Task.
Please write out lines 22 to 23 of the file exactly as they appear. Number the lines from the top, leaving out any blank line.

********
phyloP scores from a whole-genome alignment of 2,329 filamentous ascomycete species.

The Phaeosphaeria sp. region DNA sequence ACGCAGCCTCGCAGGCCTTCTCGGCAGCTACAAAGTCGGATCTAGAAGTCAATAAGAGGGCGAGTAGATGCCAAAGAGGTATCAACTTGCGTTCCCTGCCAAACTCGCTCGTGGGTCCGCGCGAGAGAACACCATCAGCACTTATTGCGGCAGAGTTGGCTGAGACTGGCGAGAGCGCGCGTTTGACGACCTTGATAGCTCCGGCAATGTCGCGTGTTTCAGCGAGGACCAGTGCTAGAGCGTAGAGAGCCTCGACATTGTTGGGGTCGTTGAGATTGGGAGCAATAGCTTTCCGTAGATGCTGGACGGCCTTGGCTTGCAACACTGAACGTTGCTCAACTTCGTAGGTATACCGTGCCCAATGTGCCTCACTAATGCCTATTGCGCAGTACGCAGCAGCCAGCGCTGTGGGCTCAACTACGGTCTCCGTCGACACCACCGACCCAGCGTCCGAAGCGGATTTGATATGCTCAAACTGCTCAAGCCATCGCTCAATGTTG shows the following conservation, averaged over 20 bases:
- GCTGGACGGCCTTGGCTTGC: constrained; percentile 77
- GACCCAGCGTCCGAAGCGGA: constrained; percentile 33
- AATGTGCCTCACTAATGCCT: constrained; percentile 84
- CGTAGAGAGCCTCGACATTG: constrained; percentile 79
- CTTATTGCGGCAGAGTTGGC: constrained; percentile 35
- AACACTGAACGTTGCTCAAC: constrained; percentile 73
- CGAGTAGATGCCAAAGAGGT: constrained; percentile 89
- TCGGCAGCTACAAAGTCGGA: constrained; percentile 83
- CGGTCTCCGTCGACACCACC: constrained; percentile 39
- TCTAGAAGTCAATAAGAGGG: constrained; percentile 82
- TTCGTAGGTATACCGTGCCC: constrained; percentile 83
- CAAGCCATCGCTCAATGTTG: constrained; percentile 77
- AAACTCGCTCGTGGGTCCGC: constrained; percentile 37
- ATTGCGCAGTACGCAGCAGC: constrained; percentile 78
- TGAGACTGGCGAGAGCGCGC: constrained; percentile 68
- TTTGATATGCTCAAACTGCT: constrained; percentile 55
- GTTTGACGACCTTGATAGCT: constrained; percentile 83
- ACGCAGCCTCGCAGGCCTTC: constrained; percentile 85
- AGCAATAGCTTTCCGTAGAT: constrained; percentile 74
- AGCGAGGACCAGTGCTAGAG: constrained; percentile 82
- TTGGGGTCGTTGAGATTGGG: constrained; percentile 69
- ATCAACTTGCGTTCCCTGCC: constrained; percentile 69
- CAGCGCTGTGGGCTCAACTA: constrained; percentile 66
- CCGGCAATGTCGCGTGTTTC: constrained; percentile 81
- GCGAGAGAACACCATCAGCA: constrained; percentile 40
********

- AGCGAGGACCAGTGCTAGAG: constrained; percentile 82
- TTGGGGTCGTTGAGATTGGG: constrained; percentile 69